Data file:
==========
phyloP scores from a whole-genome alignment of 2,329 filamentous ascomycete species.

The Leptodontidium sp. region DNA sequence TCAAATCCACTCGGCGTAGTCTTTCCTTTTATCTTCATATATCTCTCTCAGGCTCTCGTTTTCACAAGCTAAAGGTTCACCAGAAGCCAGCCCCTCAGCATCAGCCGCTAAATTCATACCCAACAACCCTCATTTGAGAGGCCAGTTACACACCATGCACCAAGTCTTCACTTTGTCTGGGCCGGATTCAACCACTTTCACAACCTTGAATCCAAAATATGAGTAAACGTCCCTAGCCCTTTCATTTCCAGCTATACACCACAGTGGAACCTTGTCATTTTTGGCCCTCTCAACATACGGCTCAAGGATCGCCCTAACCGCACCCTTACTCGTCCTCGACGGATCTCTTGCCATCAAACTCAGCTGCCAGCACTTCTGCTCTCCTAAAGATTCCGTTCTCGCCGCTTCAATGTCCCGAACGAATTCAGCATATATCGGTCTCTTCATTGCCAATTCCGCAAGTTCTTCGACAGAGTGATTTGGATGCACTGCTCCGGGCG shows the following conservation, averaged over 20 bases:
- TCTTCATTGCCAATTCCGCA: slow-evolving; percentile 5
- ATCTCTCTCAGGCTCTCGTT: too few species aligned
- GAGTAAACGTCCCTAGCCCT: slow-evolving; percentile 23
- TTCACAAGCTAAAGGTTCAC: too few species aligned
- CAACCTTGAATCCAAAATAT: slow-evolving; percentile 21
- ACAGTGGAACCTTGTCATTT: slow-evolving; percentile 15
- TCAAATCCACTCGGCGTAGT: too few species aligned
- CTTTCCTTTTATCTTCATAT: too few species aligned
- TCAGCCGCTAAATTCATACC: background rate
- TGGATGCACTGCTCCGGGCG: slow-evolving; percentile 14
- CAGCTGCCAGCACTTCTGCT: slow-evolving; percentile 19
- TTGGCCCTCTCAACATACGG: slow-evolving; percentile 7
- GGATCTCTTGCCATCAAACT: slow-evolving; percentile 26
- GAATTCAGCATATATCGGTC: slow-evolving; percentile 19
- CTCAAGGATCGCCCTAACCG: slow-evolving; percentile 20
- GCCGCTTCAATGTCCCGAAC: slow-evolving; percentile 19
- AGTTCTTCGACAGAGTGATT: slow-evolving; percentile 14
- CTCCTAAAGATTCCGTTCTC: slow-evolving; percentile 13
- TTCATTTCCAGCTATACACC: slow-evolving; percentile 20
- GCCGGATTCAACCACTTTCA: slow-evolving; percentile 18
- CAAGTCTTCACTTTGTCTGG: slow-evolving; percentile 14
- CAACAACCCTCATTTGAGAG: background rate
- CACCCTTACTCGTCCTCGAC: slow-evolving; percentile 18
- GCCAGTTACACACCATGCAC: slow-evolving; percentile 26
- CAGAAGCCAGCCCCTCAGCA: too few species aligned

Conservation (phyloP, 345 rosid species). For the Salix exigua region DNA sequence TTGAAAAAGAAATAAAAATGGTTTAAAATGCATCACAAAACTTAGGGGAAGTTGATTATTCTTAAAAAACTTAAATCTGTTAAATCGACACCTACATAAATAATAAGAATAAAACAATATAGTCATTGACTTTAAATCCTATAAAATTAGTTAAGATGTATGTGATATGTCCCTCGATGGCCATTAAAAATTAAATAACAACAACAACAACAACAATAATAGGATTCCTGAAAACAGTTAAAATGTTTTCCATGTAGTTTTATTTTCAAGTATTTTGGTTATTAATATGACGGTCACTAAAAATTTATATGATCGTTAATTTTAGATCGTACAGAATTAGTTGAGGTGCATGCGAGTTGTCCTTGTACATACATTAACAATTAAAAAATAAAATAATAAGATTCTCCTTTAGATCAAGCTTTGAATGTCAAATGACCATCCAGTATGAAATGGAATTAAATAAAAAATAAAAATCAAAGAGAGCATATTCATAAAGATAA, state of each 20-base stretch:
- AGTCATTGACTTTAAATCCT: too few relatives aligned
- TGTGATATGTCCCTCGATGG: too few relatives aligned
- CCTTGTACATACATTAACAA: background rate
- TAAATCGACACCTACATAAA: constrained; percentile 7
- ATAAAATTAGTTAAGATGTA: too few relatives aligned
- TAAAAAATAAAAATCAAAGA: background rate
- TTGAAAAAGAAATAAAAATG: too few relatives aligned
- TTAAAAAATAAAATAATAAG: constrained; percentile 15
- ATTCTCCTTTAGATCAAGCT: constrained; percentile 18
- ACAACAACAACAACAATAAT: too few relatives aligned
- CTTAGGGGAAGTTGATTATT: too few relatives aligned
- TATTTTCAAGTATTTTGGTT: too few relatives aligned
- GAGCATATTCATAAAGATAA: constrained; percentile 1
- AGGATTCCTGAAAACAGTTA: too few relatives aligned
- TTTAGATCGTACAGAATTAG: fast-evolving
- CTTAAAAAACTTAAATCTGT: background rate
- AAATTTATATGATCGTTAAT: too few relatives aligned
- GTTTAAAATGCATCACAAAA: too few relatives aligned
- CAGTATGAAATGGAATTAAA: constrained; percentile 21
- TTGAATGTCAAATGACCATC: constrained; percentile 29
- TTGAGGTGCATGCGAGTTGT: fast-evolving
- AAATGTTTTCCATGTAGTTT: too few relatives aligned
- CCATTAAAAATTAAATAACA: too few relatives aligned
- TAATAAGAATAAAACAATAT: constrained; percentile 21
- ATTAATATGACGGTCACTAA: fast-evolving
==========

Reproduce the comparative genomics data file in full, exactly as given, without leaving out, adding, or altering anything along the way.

phyloP scores from a whole-genome alignment of 2,329 filamentous ascomycete species.

The Leptodontidium sp. region DNA sequence TCAAATCCACTCGGCGTAGTCTTTCCTTTTATCTTCATATATCTCTCTCAGGCTCTCGTTTTCACAAGCTAAAGGTTCACCAGAAGCCAGCCCCTCAGCATCAGCCGCTAAATTCATACCCAACAACCCTCATTTGAGAGGCCAGTTACACACCATGCACCAAGTCTTCACTTTGTCTGGGCCGGATTCAACCACTTTCACAACCTTGAATCCAAAATATGAGTAAACGTCCCTAGCCCTTTCATTTCCAGCTATACACCACAGTGGAACCTTGTCATTTTTGGCCCTCTCAACATACGGCTCAAGGATCGCCCTAACCGCACCCTTACTCGTCCTCGACGGATCTCTTGCCATCAAACTCAGCTGCCAGCACTTCTGCTCTCCTAAAGATTCCGTTCTCGCCGCTTCAATGTCCCGAACGAATTCAGCATATATCGGTCTCTTCATTGCCAATTCCGCAAGTTCTTCGACAGAGTGATTTGGATGCACTGCTCCGGGCG shows the following conservation, averaged over 20 bases:
- TCTTCATTGCCAATTCCGCA: slow-evolving; percentile 5
- ATCTCTCTCAGGCTCTCGTT: too few species aligned
- GAGTAAACGTCCCTAGCCCT: slow-evolving; percentile 23
- TTCACAAGCTAAAGGTTCAC: too few species aligned
- CAACCTTGAATCCAAAATAT: slow-evolving; percentile 21
- ACAGTGGAACCTTGTCATTT: slow-evolving; percentile 15
- TCAAATCCACTCGGCGTAGT: too few species aligned
- CTTTCCTTTTATCTTCATAT: too few species aligned
- TCAGCCGCTAAATTCATACC: background rate
- TGGATGCACTGCTCCGGGCG: slow-evolving; percentile 14
- CAGCTGCCAGCACTTCTGCT: slow-evolving; percentile 19
- TTGGCCCTCTCAACATACGG: slow-evolving; percentile 7
- GGATCTCTTGCCATCAAACT: slow-evolving; percentile 26
- GAATTCAGCATATATCGGTC: slow-evolving; percentile 19
- CTCAAGGATCGCCCTAACCG: slow-evolving; percentile 20
- GCCGCTTCAATGTCCCGAAC: slow-evolving; percentile 19
- AGTTCTTCGACAGAGTGATT: slow-evolving; percentile 14
- CTCCTAAAGATTCCGTTCTC: slow-evolving; percentile 13
- TTCATTTCCAGCTATACACC: slow-evolving; percentile 20
- GCCGGATTCAACCACTTTCA: slow-evolving; percentile 18
- CAAGTCTTCACTTTGTCTGG: slow-evolving; percentile 14
- CAACAACCCTCATTTGAGAG: background rate
- CACCCTTACTCGTCCTCGAC: slow-evolving; percentile 18
- GCCAGTTACACACCATGCAC: slow-evolving; percentile 26
- CAGAAGCCAGCCCCTCAGCA: too few species aligned

Conservation (phyloP, 345 rosid species). For the Salix exigua region DNA sequence TTGAAAAAGAAATAAAAATGGTTTAAAATGCATCACAAAACTTAGGGGAAGTTGATTATTCTTAAAAAACTTAAATCTGTTAAATCGACACCTACATAAATAATAAGAATAAAACAATATAGTCATTGACTTTAAATCCTATAAAATTAGTTAAGATGTATGTGATATGTCCCTCGATGGCCATTAAAAATTAAATAACAACAACAACAACAACAATAATAGGATTCCTGAAAACAGTTAAAATGTTTTCCATGTAGTTTTATTTTCAAGTATTTTGGTTATTAATATGACGGTCACTAAAAATTTATATGATCGTTAATTTTAGATCGTACAGAATTAGTTGAGGTGCATGCGAGTTGTCCTTGTACATACATTAACAATTAAAAAATAAAATAATAAGATTCTCCTTTAGATCAAGCTTTGAATGTCAAATGACCATCCAGTATGAAATGGAATTAAATAAAAAATAAAAATCAAAGAGAGCATATTCATAAAGATAA, state of each 20-base stretch:
- AGTCATTGACTTTAAATCCT: too few relatives aligned
- TGTGATATGTCCCTCGATGG: too few relatives aligned
- CCTTGTACATACATTAACAA: background rate
- TAAATCGACACCTACATAAA: constrained; percentile 7
- ATAAAATTAGTTAAGATGTA: too few relatives aligned
- TAAAAAATAAAAATCAAAGA: background rate
- TTGAAAAAGAAATAAAAATG: too few relatives aligned
- TTAAAAAATAAAATAATAAG: constrained; percentile 15
- ATTCTCCTTTAGATCAAGCT: constrained; percentile 18
- ACAACAACAACAACAATAAT: too few relatives aligned
- CTTAGGGGAAGTTGATTATT: too few relatives aligned
- TATTTTCAAGTATTTTGGTT: too few relatives aligned
- GAGCATATTCATAAAGATAA: constrained; percentile 1
- AGGATTCCTGAAAACAGTTA: too few relatives aligned
- TTTAGATCGTACAGAATTAG: fast-evolving
- CTTAAAAAACTTAAATCTGT: background rate
- AAATTTATATGATCGTTAAT: too few relatives aligned
- GTTTAAAATGCATCACAAAA: too few relatives aligned
- CAGTATGAAATGGAATTAAA: constrained; percentile 21
- TTGAATGTCAAATGACCATC: constrained; percentile 29
- TTGAGGTGCATGCGAGTTGT: fast-evolving
- AAATGTTTTCCATGTAGTTT: too few relatives aligned
- CCATTAAAAATTAAATAACA: too few relatives aligned
- TAATAAGAATAAAACAATAT: constrained; percentile 21
- ATTAATATGACGGTCACTAA: fast-evolving